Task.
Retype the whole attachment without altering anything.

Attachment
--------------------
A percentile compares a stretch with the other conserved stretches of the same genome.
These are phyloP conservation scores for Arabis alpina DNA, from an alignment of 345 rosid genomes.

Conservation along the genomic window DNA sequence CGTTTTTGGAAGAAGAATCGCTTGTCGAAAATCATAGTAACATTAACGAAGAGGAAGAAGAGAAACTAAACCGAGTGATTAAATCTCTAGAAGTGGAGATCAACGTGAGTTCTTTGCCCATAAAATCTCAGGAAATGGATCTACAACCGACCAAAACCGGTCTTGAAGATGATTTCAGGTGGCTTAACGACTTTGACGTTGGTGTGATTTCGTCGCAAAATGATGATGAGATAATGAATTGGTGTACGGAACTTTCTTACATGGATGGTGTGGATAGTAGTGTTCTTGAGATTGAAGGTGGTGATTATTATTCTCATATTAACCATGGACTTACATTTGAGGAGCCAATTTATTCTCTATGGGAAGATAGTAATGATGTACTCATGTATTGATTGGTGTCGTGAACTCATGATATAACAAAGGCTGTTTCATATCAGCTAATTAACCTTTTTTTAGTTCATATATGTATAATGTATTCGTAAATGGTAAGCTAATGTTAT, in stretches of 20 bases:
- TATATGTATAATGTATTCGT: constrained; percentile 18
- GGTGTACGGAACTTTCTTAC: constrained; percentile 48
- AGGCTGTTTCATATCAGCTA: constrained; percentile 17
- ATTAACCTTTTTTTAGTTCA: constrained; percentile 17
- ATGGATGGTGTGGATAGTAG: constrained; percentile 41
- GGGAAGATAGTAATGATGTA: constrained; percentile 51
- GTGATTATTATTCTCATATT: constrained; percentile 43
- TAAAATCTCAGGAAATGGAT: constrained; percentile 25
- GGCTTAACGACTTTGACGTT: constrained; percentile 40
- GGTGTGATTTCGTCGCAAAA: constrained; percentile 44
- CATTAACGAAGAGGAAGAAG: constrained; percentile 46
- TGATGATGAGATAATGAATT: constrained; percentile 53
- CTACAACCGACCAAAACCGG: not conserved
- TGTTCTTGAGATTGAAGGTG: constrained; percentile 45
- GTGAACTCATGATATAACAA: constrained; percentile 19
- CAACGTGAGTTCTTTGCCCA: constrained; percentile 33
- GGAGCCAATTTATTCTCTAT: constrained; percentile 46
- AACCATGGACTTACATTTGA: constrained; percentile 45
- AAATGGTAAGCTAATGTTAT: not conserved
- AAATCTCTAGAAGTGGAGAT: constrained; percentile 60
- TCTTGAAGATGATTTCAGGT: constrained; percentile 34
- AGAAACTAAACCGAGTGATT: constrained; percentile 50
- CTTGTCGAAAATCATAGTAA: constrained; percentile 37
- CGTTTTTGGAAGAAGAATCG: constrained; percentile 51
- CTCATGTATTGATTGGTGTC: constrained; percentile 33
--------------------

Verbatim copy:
A percentile compares a stretch with the other conserved stretches of the same genome.
These are phyloP conservation scores for Arabis alpina DNA, from an alignment of 345 rosid genomes.

Conservation along the genomic window DNA sequence CGTTTTTGGAAGAAGAATCGCTTGTCGAAAATCATAGTAACATTAACGAAGAGGAAGAAGAGAAACTAAACCGAGTGATTAAATCTCTAGAAGTGGAGATCAACGTGAGTTCTTTGCCCATAAAATCTCAGGAAATGGATCTACAACCGACCAAAACCGGTCTTGAAGATGATTTCAGGTGGCTTAACGACTTTGACGTTGGTGTGATTTCGTCGCAAAATGATGATGAGATAATGAATTGGTGTACGGAACTTTCTTACATGGATGGTGTGGATAGTAGTGTTCTTGAGATTGAAGGTGGTGATTATTATTCTCATATTAACCATGGACTTACATTTGAGGAGCCAATTTATTCTCTATGGGAAGATAGTAATGATGTACTCATGTATTGATTGGTGTCGTGAACTCATGATATAACAAAGGCTGTTTCATATCAGCTAATTAACCTTTTTTTAGTTCATATATGTATAATGTATTCGTAAATGGTAAGCTAATGTTAT, in stretches of 20 bases:
- TATATGTATAATGTATTCGT: constrained; percentile 18
- GGTGTACGGAACTTTCTTAC: constrained; percentile 48
- AGGCTGTTTCATATCAGCTA: constrained; percentile 17
- ATTAACCTTTTTTTAGTTCA: constrained; percentile 17
- ATGGATGGTGTGGATAGTAG: constrained; percentile 41
- GGGAAGATAGTAATGATGTA: constrained; percentile 51
- GTGATTATTATTCTCATATT: constrained; percentile 43
- TAAAATCTCAGGAAATGGAT: constrained; percentile 25
- GGCTTAACGACTTTGACGTT: constrained; percentile 40
- GGTGTGATTTCGTCGCAAAA: constrained; percentile 44
- CATTAACGAAGAGGAAGAAG: constrained; percentile 46
- TGATGATGAGATAATGAATT: constrained; percentile 53
- CTACAACCGACCAAAACCGG: not conserved
- TGTTCTTGAGATTGAAGGTG: constrained; percentile 45
- GTGAACTCATGATATAACAA: constrained; percentile 19
- CAACGTGAGTTCTTTGCCCA: constrained; percentile 33
- GGAGCCAATTTATTCTCTAT: constrained; percentile 46
- AACCATGGACTTACATTTGA: constrained; percentile 45
- AAATGGTAAGCTAATGTTAT: not conserved
- AAATCTCTAGAAGTGGAGAT: constrained; percentile 60
- TCTTGAAGATGATTTCAGGT: constrained; percentile 34
- AGAAACTAAACCGAGTGATT: constrained; percentile 50
- CTTGTCGAAAATCATAGTAA: constrained; percentile 37
- CGTTTTTGGAAGAAGAATCG: constrained; percentile 51
- CTCATGTATTGATTGGTGTC: constrained; percentile 33